Of course, defence is the Raptors' biggest issue, and no time away from the game can seem to change that. The Bobcats shot 47% from the field.
In addition, when the Raptors made the game semi-interesting in the fourth quarter, Gerald Wallace got to the free-throw line at will. Wallace finished with 20 points, and the Bobcats shot 42 free throws compared to the Raptors' 26 attempts
Toronto vs. Chicago
Who's hot? In the last game before the all-star break, Derrick Rose had one of the year's great performances, with a 42-point, eight-assist, one-turnover night in a win over San Antonio.
Who's not? Joakim Noah (right thumb surgery) last played Dec. 15, in Toronto. He returns Wednesday, in Toronto.
Who's hot? DeMar DeRozan has played superbly in February, averaging 19.6 points (on 54% shooting) and 5.0 rebounds per game.
Who's not? A broken foot has kept Reggie Evans, the Raptors' rebounding maestro, out even longer than Noah, since Nov. 26. He could return this week, perhaps Wednesday.
They'll hook up for the third time this season Wednesday on the court, but Tuesday the Bulls and the Raptors made a minor deal off it. Chicago sent little-used James Johnson - the 16th pick in the 2009 draft - to Toronto for a 2011 first-round pick it's owed from Miami.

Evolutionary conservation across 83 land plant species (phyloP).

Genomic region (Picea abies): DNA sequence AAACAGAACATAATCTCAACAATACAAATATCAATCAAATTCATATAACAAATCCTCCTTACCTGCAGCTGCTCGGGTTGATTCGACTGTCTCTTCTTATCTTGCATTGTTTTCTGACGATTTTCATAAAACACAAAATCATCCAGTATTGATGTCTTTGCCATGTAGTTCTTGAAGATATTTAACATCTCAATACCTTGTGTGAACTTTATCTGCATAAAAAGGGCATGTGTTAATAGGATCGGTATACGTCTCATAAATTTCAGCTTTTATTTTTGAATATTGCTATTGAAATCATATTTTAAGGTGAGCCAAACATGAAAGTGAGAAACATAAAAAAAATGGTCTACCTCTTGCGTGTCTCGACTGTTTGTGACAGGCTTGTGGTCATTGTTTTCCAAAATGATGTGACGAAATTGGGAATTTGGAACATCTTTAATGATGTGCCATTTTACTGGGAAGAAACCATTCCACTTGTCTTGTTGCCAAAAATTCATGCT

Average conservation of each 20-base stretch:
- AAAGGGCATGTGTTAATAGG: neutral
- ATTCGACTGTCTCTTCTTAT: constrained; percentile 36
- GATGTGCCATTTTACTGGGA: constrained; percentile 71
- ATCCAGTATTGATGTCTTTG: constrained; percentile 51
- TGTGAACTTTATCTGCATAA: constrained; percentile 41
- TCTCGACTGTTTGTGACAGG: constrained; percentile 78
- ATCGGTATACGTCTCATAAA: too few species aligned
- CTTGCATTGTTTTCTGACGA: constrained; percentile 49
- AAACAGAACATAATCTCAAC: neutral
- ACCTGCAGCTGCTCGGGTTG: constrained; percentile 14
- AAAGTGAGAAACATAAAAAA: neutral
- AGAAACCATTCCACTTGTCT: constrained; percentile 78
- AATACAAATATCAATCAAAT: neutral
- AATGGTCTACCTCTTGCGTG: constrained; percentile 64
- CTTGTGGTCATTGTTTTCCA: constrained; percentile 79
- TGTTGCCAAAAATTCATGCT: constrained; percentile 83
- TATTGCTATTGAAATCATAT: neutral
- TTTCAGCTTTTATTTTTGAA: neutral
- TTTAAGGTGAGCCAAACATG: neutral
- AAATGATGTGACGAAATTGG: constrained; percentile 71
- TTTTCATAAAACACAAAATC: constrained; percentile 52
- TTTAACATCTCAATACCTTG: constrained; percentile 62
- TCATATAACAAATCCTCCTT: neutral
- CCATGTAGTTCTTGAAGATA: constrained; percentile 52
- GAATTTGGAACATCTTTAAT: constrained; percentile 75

"I always liked his game when he was at Wake Forest," said Raptors guard DeMar DeRozan, who was in the same draft class with Johnson. "You never know. It could work out great for him and be a great pickup for us. We hope so."
Hours after acquiring Johnson, his new teammates continued to struggle. Toronto committed a season-high 31 fouls at Charlotte on Tuesday in a 114-101 loss, its 11th straight on the road.
"I know it will turn around," said guard Jerryd Bayless, who had 11 points and 10 assists. "We're young, we're learning."
The Raptors are 5-31 when they score 101 points or fewer. Just four of the Bulls' last 36 opponents have scored that many points.